In C/C++ you should be able to
include "cuTWED.h" and link with the
libcuTWED.so. This is what I do in
public methods are extern C mangled and should be usable from both C and
C++ without issue.
Float (32bit) versions of all the public methods are included in the
shared library. They simply have an
f appended, for example,
twedf is the float version of
twed. You may choose which one is
suitable for your application. I use floats in
There are currently two main ways to invoke the cuTWED alogorithm,
twed is the most common way, where
you pass C arrays on the host, and the library manages device memory and
transfers for you.
Alternatively, if you are already managing GPU memory, you may use
twed_dev which expects pointers to memory that resides on the gpu. I
have also provided malloc, copy, and free helpers in case it makes sense
to reuse memory. See
cuTWED.h. All logic and size checks for such
advanced cases are expected to be owned by the user.
There is an additional batch method. Until I have a chance to write up
better documentation, you may find example use in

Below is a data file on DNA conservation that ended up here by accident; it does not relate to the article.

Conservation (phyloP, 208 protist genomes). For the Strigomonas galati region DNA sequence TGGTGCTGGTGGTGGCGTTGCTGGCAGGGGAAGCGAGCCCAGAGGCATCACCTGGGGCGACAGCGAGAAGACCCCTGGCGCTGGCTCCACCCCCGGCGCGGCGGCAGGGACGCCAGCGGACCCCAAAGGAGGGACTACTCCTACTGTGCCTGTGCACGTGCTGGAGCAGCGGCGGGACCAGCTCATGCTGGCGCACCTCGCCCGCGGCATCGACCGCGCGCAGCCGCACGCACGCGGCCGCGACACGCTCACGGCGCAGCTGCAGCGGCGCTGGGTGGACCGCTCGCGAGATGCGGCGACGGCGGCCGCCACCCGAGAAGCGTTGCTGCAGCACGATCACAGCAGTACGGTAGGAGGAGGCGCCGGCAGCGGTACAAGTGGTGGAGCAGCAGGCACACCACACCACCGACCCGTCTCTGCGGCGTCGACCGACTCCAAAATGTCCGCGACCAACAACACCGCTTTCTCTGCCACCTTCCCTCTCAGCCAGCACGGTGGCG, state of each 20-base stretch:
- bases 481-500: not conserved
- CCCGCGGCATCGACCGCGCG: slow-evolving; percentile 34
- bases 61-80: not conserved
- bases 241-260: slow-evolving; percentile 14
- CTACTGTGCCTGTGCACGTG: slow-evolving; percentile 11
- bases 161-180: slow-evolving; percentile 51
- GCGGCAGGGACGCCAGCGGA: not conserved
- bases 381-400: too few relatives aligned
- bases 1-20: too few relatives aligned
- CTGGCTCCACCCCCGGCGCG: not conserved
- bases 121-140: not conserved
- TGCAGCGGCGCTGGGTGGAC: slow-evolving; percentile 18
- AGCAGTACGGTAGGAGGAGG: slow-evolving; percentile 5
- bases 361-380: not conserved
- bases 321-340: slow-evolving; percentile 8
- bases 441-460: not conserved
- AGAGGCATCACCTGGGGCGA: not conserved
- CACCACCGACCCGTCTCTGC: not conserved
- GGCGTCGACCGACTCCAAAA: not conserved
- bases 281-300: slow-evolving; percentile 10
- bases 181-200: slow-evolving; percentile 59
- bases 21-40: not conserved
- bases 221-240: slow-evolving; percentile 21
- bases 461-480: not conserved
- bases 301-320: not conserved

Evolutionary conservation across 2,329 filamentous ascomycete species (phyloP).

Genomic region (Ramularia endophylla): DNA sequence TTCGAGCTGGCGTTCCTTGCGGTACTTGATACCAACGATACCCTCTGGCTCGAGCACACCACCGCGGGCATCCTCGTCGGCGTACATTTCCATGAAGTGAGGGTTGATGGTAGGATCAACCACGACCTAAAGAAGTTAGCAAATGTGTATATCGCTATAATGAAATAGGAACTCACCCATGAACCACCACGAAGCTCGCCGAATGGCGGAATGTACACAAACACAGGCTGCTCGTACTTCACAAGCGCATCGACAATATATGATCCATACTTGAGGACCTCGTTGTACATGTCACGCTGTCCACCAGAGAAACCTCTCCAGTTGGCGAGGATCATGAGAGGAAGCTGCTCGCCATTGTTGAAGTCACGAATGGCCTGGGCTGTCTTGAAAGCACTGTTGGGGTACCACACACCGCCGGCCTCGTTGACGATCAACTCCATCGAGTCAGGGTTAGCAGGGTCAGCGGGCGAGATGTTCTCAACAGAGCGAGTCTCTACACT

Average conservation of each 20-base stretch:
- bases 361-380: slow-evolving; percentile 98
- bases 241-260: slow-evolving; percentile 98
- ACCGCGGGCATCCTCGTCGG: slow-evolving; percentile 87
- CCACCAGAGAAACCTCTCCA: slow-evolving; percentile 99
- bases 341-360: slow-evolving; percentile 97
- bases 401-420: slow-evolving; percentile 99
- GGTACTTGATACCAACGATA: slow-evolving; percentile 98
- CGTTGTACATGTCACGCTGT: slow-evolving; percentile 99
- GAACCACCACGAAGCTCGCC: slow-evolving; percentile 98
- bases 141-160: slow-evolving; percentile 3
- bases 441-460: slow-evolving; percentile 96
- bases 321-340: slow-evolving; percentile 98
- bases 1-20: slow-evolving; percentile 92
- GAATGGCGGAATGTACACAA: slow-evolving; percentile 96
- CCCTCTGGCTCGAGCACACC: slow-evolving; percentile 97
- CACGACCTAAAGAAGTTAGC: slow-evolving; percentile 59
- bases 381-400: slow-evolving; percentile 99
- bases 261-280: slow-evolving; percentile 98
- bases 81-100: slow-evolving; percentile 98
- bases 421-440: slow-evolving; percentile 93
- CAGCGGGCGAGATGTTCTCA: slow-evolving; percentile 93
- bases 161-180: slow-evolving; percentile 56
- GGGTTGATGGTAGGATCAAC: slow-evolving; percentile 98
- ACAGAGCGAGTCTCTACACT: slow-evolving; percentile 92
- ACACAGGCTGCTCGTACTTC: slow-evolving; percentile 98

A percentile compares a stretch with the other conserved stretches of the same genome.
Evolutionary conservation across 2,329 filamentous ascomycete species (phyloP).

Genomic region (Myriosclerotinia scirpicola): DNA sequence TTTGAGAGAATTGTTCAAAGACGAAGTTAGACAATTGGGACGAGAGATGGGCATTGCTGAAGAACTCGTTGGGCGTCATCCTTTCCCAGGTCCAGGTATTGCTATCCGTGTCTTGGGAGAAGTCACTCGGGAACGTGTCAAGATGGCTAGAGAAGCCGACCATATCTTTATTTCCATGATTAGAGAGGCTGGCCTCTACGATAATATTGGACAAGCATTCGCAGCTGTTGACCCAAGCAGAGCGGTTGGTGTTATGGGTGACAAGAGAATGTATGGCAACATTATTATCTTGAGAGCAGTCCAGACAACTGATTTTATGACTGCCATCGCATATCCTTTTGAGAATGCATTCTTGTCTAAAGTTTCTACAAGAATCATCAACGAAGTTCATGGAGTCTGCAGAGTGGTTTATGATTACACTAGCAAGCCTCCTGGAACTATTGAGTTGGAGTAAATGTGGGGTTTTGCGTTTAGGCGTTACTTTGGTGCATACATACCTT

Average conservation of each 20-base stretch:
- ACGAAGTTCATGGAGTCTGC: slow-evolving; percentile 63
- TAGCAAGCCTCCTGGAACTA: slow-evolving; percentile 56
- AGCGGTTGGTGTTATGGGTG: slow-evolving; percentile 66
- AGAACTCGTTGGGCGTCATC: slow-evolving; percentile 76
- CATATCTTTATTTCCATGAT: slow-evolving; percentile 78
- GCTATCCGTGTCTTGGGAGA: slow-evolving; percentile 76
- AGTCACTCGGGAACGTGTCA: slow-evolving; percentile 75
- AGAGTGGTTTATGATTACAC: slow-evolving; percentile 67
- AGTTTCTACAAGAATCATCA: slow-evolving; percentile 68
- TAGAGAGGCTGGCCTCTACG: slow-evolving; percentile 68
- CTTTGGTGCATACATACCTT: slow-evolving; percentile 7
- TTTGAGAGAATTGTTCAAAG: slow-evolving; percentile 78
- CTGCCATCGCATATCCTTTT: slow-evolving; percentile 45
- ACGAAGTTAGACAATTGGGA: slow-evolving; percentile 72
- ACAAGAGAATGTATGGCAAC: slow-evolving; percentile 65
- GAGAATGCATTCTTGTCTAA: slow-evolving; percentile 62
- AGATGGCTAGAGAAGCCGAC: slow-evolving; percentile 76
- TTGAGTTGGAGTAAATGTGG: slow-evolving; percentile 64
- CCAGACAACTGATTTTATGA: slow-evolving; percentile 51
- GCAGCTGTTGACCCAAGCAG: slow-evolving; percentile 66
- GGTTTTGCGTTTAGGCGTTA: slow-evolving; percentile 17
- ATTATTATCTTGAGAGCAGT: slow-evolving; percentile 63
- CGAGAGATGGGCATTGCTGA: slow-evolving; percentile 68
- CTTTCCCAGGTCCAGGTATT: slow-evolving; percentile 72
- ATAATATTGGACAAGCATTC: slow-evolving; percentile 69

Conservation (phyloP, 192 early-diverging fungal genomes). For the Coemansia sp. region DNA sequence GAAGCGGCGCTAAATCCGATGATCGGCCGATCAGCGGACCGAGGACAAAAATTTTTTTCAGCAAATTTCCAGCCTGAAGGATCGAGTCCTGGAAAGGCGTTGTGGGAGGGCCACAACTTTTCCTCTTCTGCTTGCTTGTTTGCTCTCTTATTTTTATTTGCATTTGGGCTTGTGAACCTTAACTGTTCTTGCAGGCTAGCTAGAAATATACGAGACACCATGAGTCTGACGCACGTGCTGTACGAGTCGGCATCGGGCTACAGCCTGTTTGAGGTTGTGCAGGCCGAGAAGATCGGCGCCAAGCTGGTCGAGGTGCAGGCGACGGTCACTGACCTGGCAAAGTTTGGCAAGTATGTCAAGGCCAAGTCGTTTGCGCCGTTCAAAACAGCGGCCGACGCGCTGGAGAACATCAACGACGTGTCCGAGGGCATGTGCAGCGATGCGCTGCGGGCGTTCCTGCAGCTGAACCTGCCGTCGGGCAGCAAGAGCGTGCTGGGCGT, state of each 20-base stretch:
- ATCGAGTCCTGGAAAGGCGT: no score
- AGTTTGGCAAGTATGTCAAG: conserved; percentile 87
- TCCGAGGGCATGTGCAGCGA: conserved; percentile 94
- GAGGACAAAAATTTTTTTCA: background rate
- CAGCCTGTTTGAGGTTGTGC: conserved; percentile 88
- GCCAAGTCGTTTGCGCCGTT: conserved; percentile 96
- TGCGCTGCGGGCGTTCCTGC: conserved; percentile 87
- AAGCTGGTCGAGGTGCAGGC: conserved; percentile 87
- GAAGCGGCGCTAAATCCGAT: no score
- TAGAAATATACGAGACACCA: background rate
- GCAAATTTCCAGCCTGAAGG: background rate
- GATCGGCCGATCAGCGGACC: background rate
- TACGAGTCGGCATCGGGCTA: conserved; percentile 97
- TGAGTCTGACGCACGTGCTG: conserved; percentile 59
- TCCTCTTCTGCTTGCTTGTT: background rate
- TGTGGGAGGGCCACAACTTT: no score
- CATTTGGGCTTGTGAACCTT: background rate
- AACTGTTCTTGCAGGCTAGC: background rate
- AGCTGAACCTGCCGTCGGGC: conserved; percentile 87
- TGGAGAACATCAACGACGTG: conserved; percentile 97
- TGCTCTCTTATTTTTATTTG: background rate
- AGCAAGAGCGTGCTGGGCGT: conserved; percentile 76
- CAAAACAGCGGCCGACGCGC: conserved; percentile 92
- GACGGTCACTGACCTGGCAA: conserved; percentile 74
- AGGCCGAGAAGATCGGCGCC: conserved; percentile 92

test_batch_dev, and a small but respectable ML batch problem set in
I have included a Jupyter Notebook which demonstrates validation
UCI Pseudo Periodic Synthetic Time Series Data Set <http://archive.ics.uci.edu/ml/datasets/Pseudo+Periodic+Synthetic+Time+Series>__. This is a much larger dataset.
Future plans include optimization and multi-gpu options for large batches..
from cuTWED import twed
For Python I have included basic pip installable Python bindings. I use
tests/test_basic.py. If you are curious, these are implemented
cffi backend which parses the C header. which is built for you
setuptools. The main Python interface is in
requires that you have built the library, and have it installed in a
location known to the system or available in your
I have also wrapped up the GPU only memory methods in Python, using
PyCUDA gpuarrays. Examples in double and single precision are in
from cuTWED import twed_dev
The batch interfaces are
respectively. Currently it is doing a barbaric synchonization. I have a
branch using streams with events, but I need to validate it is robust
before I push it. That gives back about another 20% in batch mode
If you want to run Marteau's C code from Python you can try
For (very) small problems you may find his original C code is faster.
Troubleshooting and Known Issues
This software is early in its life cycle. The following are known issues:
- Portability, I expect you have linux at this time.
- I have not had time to profile or optimize it, there are things I know to have improvements.
If you find an issue or bug with the code, please submit an issue. More details about this can be found in the contributing document.
Copyright 2020 Garrett Wright, Gestalt Group LLC